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Financial forecasting is more important than ever

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A robust financial forecast is going to be essential in helping you navigate the road ahead. Being equipped with an up-to-date understanding of revenue and cash outflows, and their impact, will help you identify pressure points and potential shortfalls so that you are able to take action ahead of time.

During the past 15 months many businesses have completely changed approach, others are embarking on a slow recovery. You may not have the comparable historic data on costs and revenue that you had previously. Factors like break even margins, funding requirements, fixed and variable cost and staffing will all need to be reconsidered. Historic results and previous assumptions are unlikely to still be valid so now is a good time to sit down and redo your forecasts.

In the current climate, with circumstances still being relatively unpredictable, it is worth considering financial forecasts that allow for multiple scenarios – that way you build in the flexibility to adapt to changing conditions. Typically, it is good practice to work up forecasts that allow for three key scenarios:

  • Best case scenario: create a forecast that is truly ambitious but still achievable. Base it on the most positive scenario and set some aspirational targets for sales, revenue and income.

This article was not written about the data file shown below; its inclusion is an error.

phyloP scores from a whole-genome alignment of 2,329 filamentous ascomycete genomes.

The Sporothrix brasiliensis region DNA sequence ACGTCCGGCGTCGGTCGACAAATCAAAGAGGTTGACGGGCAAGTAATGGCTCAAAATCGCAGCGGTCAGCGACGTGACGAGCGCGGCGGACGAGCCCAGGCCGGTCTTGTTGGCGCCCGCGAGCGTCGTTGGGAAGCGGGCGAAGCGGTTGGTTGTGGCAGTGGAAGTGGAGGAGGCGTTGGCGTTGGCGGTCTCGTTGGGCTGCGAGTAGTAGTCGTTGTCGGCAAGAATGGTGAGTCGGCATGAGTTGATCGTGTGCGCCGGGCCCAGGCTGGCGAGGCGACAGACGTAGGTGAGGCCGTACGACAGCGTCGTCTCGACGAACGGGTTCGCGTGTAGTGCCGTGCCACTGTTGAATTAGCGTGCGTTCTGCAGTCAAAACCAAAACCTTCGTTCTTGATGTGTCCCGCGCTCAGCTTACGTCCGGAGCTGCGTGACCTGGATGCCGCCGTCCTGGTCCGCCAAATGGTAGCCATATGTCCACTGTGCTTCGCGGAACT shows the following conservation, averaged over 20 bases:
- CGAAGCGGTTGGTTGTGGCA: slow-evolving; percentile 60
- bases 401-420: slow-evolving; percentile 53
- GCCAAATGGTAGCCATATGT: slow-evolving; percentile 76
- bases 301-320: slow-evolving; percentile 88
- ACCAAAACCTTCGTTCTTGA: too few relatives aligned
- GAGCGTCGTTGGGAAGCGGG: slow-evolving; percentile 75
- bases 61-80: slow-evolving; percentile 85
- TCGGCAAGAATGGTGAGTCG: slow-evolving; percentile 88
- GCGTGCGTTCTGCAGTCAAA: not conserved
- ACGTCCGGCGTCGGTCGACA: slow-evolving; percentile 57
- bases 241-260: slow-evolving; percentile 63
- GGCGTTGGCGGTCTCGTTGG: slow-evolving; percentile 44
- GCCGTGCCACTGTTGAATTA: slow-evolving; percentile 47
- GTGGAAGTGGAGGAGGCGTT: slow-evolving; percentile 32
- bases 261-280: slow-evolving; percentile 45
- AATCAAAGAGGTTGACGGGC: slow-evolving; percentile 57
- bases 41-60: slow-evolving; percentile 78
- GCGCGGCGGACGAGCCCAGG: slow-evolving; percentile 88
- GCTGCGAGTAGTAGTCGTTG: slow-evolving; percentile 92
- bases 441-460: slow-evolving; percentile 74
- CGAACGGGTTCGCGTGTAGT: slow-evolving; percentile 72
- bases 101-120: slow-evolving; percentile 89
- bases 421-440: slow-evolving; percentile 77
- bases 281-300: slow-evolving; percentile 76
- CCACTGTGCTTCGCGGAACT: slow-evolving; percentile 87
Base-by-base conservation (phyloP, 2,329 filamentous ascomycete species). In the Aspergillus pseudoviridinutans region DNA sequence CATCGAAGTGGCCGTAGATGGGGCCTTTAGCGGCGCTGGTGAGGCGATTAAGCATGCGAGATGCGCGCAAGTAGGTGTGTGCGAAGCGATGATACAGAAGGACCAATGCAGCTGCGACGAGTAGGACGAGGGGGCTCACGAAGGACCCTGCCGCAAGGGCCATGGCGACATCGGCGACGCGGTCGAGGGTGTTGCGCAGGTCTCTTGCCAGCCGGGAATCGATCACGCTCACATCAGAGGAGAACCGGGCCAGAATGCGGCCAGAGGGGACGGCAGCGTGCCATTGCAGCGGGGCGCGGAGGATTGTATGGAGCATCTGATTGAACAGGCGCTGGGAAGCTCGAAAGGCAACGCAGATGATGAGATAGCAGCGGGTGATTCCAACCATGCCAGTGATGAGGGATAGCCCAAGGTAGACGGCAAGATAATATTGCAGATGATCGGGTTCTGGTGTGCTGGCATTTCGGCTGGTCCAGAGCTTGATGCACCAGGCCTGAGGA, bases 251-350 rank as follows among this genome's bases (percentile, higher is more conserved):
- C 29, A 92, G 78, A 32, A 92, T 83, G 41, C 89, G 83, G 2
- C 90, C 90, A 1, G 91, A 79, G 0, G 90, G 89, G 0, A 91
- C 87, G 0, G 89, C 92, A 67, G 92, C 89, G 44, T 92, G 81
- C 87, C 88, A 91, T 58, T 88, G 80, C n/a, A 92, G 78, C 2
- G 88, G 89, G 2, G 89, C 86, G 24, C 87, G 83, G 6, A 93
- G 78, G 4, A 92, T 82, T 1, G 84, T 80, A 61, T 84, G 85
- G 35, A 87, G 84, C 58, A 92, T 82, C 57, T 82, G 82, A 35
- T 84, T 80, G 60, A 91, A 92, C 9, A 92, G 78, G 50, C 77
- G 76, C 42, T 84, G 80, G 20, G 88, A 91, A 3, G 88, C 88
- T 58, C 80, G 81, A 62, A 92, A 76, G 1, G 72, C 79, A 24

• The realistic scenario: the next forecast should be more realistic and based on the ‘here and now’ facts and figures you have for your business. This version will be based on targets that you are confident your business can achieve without significantly more effort or change.
  • Worst-case scenario: if the last year has taught us anything, it is that we can’t predict what lies in store. Having a scenario that models what worst-case looks like is useful as it will contain key indicators that flag when things are getting critical – and hopefully enable you to take remedial action.

Once you have your forecasts, use them. They can afford you a degree of control over the decisions and choices you need to make to secure your business’ future. For those who are rebuilding, your forecast will help to show where real cash savings can be made and when best to time these. For those businesses that are profitable and cash rich, forecasts can be invaluable in helping inform whether you reward employees, invest back into the business or accelerate the repayment of any debt.

Robust forecasting is underpinned by having good accounting records, up-to-date management accounts and financial systems that deliver reliable and accurate information. We know that owners have many competing priorities – work with your advisers to help ensure your forecasts are a tool that enable you to make the best decisions to drive growth and the success of your business.

Jane Wills (Pictured)

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